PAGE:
For years, the debate had quietly rumbled on as to whether the practice of working from home (WFH) in the UK could ever be adopted successfully as common practice, as it had in other countries where it had become the norm long before the pandemic. The past year however has not only accelerated this debate significantly but has also brought with it some answers and swiftly planned changes. There will naturally be those who feel negatively impacted by such change even when adopted on a hybrid basis but for many employers and employees, WFH brings with it a significant range of much vaunted benefits.
From an organisation’s perspective, if a WFH strategy is implemented well, it may deliver significant financial benefits through reduced overhead and operational costs and increased productivity levels. For employees, if their employer has implemented its WFH strategy well, it may deliver significant personal benefits that include improved mental and physical wellbeing and financial savings.
For many organisations and individuals, this rapid change to the conventional working structure will inadvertently have a significant knock-on effect to their respective financial planning. An aspect that needs careful consideration.
However, with the current backdrop of increased business closures and redundancies, an open debate on the positive financial implications of WFH can seem somewhat insensitive but the reality is that as with all major adversities that affect business and people, understanding financial positions and planning for the future will enable businesses to grow, become robust, recruit new employees and positively impact those in the associated supply chains.
As the 3rd national lockdown measures begin to lift, it is time to focus on good financial planning for employers and employees and for the many - that are both.
Having the Time for WFH Related Financial Planning
If an organisation is looking to implement a WFH strategy, then typically they are doing so because there is the potential to improve profitability. As covered in our article The Financing of WFH, financial benefits can be derived from a host of cost savings and improved employee productivity levels, but these will only be realised if investment in employees is considered as a strand of the organisations WFH financial planning.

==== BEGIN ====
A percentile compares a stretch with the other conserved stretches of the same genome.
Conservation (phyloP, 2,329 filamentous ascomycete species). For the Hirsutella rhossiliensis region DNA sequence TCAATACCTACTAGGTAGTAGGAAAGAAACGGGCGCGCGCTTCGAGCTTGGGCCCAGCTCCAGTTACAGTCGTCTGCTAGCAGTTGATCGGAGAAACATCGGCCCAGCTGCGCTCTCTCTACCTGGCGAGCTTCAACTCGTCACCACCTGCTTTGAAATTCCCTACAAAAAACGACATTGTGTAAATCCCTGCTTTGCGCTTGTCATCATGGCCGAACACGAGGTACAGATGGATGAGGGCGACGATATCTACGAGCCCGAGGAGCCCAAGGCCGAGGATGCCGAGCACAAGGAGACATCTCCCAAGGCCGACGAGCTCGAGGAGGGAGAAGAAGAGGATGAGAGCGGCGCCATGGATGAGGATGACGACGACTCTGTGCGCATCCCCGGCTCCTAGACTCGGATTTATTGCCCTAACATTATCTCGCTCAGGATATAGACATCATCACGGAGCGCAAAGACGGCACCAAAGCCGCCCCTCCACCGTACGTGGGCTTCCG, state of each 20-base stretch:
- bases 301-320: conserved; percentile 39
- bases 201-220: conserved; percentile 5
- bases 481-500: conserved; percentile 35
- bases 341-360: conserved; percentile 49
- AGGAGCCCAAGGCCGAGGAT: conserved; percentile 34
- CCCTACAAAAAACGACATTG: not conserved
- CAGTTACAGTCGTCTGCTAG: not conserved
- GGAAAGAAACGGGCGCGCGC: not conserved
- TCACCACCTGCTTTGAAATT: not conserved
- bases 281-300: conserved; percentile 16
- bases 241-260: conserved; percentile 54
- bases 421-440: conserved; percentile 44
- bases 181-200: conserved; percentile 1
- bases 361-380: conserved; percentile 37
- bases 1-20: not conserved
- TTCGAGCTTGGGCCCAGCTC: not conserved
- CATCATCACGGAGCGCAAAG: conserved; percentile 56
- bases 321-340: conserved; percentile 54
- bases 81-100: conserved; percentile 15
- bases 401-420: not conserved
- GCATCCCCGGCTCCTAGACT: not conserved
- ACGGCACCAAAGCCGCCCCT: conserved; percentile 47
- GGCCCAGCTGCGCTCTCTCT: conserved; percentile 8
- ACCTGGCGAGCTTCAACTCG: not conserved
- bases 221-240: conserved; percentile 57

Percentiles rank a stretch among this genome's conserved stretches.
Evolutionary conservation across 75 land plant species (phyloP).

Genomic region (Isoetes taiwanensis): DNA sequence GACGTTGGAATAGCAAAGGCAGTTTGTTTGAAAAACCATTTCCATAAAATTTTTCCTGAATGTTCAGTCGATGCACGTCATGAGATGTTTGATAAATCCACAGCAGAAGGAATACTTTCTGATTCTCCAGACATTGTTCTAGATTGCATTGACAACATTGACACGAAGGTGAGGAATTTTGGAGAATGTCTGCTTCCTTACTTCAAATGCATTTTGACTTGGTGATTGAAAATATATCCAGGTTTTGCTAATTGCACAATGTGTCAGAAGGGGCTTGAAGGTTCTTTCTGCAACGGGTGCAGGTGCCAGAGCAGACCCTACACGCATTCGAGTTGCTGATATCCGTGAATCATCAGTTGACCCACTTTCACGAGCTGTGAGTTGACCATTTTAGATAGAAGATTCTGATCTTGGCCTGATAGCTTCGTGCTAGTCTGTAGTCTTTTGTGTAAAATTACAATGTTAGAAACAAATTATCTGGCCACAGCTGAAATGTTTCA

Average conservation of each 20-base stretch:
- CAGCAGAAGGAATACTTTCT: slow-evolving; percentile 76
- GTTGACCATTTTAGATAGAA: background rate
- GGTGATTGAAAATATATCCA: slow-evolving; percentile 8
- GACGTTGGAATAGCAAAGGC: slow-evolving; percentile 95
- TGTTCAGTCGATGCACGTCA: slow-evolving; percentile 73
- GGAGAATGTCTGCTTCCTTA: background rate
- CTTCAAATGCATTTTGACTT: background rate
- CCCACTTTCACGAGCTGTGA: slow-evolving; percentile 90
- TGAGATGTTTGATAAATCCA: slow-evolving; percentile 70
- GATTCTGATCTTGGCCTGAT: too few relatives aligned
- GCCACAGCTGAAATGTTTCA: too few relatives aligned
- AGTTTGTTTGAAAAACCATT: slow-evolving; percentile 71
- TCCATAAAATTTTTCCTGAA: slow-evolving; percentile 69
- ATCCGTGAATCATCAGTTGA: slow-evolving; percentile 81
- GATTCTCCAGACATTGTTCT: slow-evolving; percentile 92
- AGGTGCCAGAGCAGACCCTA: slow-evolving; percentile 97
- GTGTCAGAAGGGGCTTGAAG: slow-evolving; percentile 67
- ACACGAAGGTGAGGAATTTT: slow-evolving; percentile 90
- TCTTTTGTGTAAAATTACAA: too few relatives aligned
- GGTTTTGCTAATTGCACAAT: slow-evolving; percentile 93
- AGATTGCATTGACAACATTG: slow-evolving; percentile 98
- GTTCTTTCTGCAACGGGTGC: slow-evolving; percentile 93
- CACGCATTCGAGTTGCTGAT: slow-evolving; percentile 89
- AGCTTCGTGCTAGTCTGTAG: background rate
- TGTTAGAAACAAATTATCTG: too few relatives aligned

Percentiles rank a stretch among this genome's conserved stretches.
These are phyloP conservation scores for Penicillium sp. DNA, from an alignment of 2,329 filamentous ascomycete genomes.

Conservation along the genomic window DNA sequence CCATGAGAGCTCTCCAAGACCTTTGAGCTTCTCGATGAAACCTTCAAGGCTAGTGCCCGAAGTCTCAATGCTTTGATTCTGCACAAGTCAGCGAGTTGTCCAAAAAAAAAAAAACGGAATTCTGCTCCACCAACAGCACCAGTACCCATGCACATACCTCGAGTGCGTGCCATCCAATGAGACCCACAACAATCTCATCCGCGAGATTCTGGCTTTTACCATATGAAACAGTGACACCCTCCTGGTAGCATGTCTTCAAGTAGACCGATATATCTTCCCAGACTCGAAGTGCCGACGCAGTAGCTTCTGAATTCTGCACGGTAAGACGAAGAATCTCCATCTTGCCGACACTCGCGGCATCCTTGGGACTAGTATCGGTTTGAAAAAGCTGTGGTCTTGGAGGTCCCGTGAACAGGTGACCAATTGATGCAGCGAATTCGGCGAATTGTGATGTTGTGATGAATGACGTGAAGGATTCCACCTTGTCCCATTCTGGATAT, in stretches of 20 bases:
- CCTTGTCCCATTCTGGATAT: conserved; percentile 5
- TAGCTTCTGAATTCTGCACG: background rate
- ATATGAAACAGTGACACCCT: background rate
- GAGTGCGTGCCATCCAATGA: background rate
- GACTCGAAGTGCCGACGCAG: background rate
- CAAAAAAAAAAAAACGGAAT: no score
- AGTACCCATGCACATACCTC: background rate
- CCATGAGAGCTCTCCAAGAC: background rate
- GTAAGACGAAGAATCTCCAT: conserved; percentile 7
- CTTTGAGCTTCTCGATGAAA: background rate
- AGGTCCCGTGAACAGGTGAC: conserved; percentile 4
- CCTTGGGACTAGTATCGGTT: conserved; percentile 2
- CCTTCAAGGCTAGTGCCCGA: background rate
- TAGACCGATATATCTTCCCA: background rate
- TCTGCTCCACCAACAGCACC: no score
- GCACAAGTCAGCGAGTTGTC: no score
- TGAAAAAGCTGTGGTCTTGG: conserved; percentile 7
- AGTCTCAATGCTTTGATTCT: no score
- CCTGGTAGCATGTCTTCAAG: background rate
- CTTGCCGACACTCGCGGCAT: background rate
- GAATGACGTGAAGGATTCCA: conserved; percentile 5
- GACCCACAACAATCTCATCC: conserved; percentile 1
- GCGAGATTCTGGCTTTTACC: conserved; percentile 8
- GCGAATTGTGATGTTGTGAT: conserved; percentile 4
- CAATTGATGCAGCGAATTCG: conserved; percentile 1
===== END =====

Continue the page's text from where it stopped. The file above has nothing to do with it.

Quality investment in employees WFH on a full time or hybrid basis need not cost a fortune and is likely to be significantly outweighed by reductions in overhead and operational costs, therefore leaving surplus finances to consider. In addition to this, it is likely that a shift towards a WFH environment will impact several areas of financial planning which could include adjustments to:
Property leases or mortgages
Insurance cover and levels
Accounting and tax
From an employee’s perspective, whether WFH fulltime or on a hybrid basis, they want the best possible zone to work within, thus enabling them to be productive, feel engaged and enjoy positive physical and mental wellbeing.
Assuming the employer has invested accordingly to achieve a desirable WFH environment, the employee can then consider enhancing and personalising their space still further, by tailoring the décor, introducing furnishings and plants or investing in home fitness and gym equipment. On the surface, investing in such enhancements may seem extravagant but as highlighted in previous articles and regularly highlighted in the press, the level of financial savings available through reductions in commute costs, daily food and beverage purchases and work attire, can be significant. Creating a work environment that an employee can take pride in, has significant subconscious value.